WASHINGTON D.C., DC — From the hallways of Eastern High School, the melodious tunes of the Blue and White Marching Machine can be heard. Led by their director, James Perry, you’ll rarely find this band at ease.
"They keep me young," he said.
Perry's award-winning band recently received thousands of dollars in donations after a feature in the Washington Post brought worldwide attention. Perry said now they’ll be able to get new uniforms, new instruments and help pay for travel, when the band heads to competitions.
“What we're doing here is we're molding young men and young women into productive citizens of this nation," the director said. "We want them to be well rounded individuals we want them to be academically successful."
Amari Reynolds is a junior who just joined the band this year.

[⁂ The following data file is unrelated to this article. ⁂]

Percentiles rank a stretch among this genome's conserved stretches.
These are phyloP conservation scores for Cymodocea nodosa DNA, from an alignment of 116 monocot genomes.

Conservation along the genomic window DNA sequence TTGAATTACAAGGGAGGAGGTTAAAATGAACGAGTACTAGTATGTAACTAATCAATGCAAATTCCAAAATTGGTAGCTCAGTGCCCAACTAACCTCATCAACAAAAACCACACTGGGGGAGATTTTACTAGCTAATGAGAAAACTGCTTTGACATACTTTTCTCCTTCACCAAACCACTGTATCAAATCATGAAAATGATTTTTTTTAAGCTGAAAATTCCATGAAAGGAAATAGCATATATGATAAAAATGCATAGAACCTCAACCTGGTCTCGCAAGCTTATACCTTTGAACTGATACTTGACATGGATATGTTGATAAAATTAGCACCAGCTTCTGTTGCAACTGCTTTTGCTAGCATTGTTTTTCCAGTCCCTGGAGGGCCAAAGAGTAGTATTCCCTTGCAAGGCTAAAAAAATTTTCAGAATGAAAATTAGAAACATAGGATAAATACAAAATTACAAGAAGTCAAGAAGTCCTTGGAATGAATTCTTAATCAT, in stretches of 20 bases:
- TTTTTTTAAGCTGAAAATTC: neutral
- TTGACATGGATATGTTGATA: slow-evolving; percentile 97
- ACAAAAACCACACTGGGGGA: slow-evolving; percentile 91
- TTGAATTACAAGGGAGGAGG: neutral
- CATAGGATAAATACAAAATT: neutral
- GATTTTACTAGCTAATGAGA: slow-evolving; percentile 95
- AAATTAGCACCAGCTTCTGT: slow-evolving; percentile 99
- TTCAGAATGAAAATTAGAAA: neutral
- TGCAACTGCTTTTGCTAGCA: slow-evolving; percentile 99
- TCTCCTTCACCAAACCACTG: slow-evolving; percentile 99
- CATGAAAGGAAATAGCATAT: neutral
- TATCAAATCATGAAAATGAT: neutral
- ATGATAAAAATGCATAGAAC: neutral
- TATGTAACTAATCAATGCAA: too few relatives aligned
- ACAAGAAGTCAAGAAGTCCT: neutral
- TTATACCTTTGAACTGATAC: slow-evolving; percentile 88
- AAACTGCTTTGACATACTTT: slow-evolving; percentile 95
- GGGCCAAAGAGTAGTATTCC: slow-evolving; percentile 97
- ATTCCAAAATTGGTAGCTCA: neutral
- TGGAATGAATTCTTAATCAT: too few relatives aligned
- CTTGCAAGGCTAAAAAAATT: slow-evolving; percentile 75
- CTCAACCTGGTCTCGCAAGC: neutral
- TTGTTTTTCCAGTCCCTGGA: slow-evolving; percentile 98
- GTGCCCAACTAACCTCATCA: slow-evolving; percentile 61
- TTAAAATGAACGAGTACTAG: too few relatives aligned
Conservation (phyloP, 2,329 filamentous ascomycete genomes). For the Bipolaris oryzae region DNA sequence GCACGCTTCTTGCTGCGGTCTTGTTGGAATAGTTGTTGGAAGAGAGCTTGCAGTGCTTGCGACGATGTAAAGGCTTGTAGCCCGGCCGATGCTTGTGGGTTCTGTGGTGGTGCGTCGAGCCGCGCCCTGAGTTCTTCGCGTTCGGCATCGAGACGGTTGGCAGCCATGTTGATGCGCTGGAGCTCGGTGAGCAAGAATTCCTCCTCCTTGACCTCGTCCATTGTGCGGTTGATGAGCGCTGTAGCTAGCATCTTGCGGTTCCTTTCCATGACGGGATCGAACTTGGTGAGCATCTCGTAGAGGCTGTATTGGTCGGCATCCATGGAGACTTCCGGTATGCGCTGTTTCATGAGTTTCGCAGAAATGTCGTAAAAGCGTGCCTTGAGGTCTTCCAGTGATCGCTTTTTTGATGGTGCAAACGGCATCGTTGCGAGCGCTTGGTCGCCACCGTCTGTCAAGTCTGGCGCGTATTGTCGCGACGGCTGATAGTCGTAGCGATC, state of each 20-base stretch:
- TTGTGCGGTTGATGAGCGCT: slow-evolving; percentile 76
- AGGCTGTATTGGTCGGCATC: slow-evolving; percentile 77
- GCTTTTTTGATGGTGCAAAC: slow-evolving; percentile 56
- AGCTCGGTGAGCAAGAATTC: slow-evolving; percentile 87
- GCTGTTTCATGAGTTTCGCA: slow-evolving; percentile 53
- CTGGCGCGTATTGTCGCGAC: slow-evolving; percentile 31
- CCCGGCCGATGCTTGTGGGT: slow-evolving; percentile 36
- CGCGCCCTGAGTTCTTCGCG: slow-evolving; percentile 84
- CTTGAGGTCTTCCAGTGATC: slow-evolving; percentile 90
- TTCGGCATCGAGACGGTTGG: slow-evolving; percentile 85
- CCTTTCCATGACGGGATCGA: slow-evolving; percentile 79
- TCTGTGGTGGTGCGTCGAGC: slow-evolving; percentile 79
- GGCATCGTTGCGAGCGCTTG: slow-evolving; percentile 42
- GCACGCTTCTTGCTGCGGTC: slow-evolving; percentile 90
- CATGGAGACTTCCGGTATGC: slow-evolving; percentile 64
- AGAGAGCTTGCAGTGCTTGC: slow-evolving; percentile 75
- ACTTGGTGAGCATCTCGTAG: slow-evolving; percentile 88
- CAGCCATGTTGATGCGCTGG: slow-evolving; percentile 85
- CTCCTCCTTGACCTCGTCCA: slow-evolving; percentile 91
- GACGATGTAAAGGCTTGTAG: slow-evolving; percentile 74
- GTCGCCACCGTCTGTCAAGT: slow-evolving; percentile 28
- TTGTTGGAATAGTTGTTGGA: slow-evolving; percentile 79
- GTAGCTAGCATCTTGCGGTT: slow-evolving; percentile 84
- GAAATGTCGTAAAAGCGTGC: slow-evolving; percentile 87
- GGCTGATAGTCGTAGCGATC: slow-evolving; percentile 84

“We have a very large legacy, especially in the city, and seeing people come out really puts it into perspective," Reynolds said. "Like, this has been a band that's been known for decades and I'm finally a part of it."
When the cadence of life picks up, other band members said they rely on the band to help keep their lives in time. For, Davon Richardson said he saw a longer-term future in marching band than in athletic opportunities.
“Something I feel like could carry me for a longer way that football," Richardson said. "More discipline can set a better example for me."
"Every day I come in here, I want to be better than the day I was before," Jayson Bassil added. "It's a lot of people and a lot of positivity in this room."
Perry often takes the band out into the neighborhood to practice. Located along the edge of Capitol hill, there’s not a lot of space for them to get outdoor practice. But whether they are inside or out, these musicians are ready to fall in line when it’s time to put on a show, and say they are grateful for the donations to help them keep doing so.
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